Gymnastic Training and Hypertrophy: Bodyweight Is Not Always the Best

Two male gymnasts used to live in my home building. I had the opportunity to indirectly examine their progress when I was a child/teen. Unfortunately, at that time I didn’t know much about training and was not very interested in the ‘pumping muscles’ movement. I was about 120-125 lbs. and at least 5’10” tall. I was also a skater and did not care much about push-ups, dips or exercising in general. To me all of that looked like torture, although I believe  skateboarding is a very difficult sport and much more dangerous than gymnastics. It certainly takes many years to reach a decent level.

Anyway, those two guys appeared enormous. Their backs were extremely wide and the chests and biceps were bulging. Damn, I feel weird writing similar description, but this is how I remember them. Well, I also remember than one of them use to *** *** in the elevator, but that’s a different story.

At that time, I did not know they were gymnasts and part of it was me avoiding communication. Both of them were pricks, and I believe the reason why we had cockroaches in our apartment was that one of those muscle guys lived right next to us and behaved like a caveman. I would not be surprised if he was throwing food on the ground and leaving it there for days. Thanks man. I still remember the smell.

I learned many years later that the physical development of those muscle gangsters has been the result of ring training. Recently, I saw one of those guys in a YouTube video linking to his site. I watched many videos and realized one thing – he is not as big as I though. I was just too small at that time to realize it.

Today, I am more conditioned to process muscle appearance and those two guys who appeared to be enormous look normal. Both guys don’t look bigger than your typical “calisthenics guy” such as Zakaveli or Al Kavadlo. What’s interesting to note is that they are both quite short – 5’7” on a good day. I guess at that time similar stats appeared to be Ronnie Coleman level in my brain. After all, I was not able to do more than a few push-ups during this era.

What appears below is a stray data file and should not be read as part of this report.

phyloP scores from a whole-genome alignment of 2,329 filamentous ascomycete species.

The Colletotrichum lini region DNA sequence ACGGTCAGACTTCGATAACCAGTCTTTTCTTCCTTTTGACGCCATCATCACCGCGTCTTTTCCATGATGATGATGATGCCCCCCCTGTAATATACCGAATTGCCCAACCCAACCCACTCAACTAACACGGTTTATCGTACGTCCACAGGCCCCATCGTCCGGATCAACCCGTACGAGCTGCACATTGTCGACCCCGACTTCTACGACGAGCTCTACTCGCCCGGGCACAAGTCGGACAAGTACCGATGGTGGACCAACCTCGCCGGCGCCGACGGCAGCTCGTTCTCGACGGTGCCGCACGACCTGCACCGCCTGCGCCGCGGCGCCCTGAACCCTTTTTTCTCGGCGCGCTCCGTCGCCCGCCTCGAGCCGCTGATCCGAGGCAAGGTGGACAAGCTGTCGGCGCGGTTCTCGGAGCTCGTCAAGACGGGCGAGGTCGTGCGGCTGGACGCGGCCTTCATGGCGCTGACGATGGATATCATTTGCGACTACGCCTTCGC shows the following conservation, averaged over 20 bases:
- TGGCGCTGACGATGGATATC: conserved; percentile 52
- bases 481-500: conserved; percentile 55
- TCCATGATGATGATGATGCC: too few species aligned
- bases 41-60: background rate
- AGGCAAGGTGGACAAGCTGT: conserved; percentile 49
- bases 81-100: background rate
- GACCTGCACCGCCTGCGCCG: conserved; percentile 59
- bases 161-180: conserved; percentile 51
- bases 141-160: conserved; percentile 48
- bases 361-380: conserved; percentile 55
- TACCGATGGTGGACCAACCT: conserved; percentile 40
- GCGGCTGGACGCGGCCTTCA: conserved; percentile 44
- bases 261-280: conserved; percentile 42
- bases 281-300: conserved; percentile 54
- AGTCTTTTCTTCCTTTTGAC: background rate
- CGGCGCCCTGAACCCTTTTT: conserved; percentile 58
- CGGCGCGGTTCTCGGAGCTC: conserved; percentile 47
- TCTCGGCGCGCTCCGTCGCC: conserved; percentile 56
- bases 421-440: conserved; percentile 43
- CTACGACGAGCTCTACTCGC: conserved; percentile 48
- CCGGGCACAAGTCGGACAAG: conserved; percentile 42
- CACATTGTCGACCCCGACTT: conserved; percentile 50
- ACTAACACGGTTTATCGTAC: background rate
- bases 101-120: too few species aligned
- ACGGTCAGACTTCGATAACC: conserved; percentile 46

Somewhat ironically, I am not the only victim here. The extremely developed upper bodies of gymnasts have been attracting the attention of many people for quite some time. However, there is one problem that promoters of gymnastic training rarely admit.

Well, I will tell you the “secret”.

Gymnastic Training Does Not Always Equal Hypertrophy

I love bodyweight exercises for the upper body. I even think that getting very proficient at dips and pull-ups is much better than playing around with exercises like the bench press. At one point, however, gymnastic training does no longer help your hypertrophy goals. It can even hinder them. Let me explain before getting angry.

There is a big difference between a skill and a hypertrophy exercise. The higher the skill level, the less hypertrophy friendly the exercise is. For example, pull-ups and dips are great for hypertrophy since they train primary muscles of the upper body through basic motions. You can add weight until the end of time. On the other hand, movements like the iron cross, the L-sit, the V-sit, flares and many other typical gymnastic drills may be very hard to learn but are not hypertrophy friendly. I would even go as far as saying that many would have happier lives without beating themselves over reaching advanced gymnastic tricks.